By John D. Gibbon

The last ten days I have been residing in the big Indian city of Bangalore, home to 15 million people. Its southern area is also home to India’s Silicon Valley (Electronic City). It is also the home of India’s premier scientific institution, the Indian Institute of Science (IISc), as well as the Jawaharlal Nehru Centre for Advanced Scientific Research, the International Centre for Theoretical Sciences (ICTS) and the Centre for Applicable Mathematics (CAM). The last two institutions are funded by the Tata Institute for Fundamental Research (TIFR) although the founder of the Tata family dynasty made a significant contribution to the foundation of IISc in 1909. I am hosted here by ICTS which now sits on a new campus out in the country on the city’s north side. The buildings are finished but it still needs landscaping so we are living on a construction site with lots of red dust. This week I have both lecture & seminar engagements at CAM and IISC. These take time to write so I am kept busy.

India has an increasing population of 1.275 billion people. At 15 million people, Bangalore is still growing, yet it’s already twice the size of London. The sheer size and scale of India is mentioned by everyone who visits. The fact that official figures say that the Christian population is between 2% and 3% inevitably brings to mind the Great Commission.

In chapter 9 of my book “Science and the Knowledge of God” I discussed how the descendants of Adam and Eve have spread throughout this earth and have covered large tracts of it with tarmac and concrete. From just two we have grown to more than six billion people. India and China are prime examples of the relentless growth of the emerging world economies although China seems to be slowing. From earliest times until the present day, human history has been marked by constant conquest and conflict, interspersed with cycles of growth and destruction. Historically the search for resources — food, water, wood, spices, gold, silver, copper and precious stones — has dominated human history. In the modern day one could also add to this list the ores of iron, manganese, aluminium and zinc, as well as those of the rarer elements such as platinum, iridium and vanadium. In addition, coltan is much prized as it contains the elements niobium (columbite) and tantalum essential for mobile phone construction. Even the deep sea-bed and the asteroid belt are more than a glint in the eye of global mining companies. To turn outward to the stars and planets, the start-up company Planetary Resources has announced that it has the backing of Google multi-billionaires Larry Page and Eric Schmidt, and is also being advised by James Cameron, the director of the films Avatar and Titanic. They are attracted by the prospect of mining rare and expensive metals, such as platinum, from the asteroid belt. Their long-term plan is to launch an experimental space vehicle within 2 years and an orbital propellant re-fuelling station by 2020. Other influential people include the aerospace engineer and entrepreneur Eric Anderson, the co-founder and chairman of the first commercial spaceflight company, Space Adventures Ltd. He has arranged for paying individuals to travel to the International Space Station since 2001. Another private venture is SpaceX, founded by Elon Musk in 2002, which specializes in space transportation.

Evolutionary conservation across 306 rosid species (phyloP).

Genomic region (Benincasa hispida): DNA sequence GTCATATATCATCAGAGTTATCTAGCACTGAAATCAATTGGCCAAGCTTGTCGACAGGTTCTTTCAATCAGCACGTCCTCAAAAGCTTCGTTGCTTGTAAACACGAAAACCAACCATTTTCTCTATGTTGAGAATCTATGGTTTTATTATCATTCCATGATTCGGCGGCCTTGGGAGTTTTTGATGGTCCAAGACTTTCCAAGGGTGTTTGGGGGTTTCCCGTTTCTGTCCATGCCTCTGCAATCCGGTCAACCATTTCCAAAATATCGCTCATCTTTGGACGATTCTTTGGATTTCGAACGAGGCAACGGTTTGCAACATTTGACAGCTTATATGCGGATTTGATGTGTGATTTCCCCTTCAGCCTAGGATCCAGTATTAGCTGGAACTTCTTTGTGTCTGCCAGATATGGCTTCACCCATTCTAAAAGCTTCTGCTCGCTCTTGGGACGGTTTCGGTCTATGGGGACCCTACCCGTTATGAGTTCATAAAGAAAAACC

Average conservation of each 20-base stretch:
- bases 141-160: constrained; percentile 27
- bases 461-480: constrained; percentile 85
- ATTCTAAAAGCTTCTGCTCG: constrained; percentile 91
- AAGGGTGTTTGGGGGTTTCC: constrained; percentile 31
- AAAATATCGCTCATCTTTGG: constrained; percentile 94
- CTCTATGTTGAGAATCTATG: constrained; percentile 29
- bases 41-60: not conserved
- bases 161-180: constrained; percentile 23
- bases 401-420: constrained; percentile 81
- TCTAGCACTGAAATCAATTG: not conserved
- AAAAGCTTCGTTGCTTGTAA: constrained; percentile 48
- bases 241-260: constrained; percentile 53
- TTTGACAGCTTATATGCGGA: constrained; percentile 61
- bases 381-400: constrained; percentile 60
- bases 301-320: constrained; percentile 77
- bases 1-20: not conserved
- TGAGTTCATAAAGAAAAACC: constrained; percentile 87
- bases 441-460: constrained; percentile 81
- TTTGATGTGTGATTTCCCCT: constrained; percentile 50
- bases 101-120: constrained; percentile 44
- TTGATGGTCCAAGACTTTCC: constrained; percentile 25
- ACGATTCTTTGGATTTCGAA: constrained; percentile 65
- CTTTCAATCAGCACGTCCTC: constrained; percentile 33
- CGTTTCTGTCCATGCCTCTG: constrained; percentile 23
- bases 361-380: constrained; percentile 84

How will this end? Superficially speaking, the ancient Greeks thought of history developing in cycles, Marxists think of History (with a capital ‘H’) moving inevitably towards a classless society, while there are those who have taken the Enlightenment idea of ‘Whig history’ more seriously than they should. This is a political and social approach to historiography that presents the past as an inevitable progression towards ever greater Liberty and Enlightenment. In the last generation one strain of popular science literature has fashioned a historiography of western scientific discovery as an epic struggle for enlightened ideals with a Hollywood cast of heroes and villains. Allowing for a degree of parody, the narrative is highly celebratory, and treats Science (with a capital S) as an idealized being — akin to the cardinal virtues Truth, Prudence, Justice, Temperance and Courage — marching onwards towards the sunlit uplands of enlightened human knowledge. It is a classic, cartoon-style Enlightenment narrative fashioned for a consumer audience: the cast of good guys are depicted as enlightened early scientists, holding to the virtues of Truth and Reason, who have had to fight the bad guys. None of this should be taken remotely seriously, although students attempting to grapple with the injustices and problems of the world may be tempted to think in these terms.

The desperate need in the world, both spiritual and physical, is overwhelming in its scale. For Disciples of Christ it is enough to drive us to our knees. Where ‘history’ will end is in the Second Coming whenever that occurs. Until then we are under obligation to bring the Gospel to everyone.

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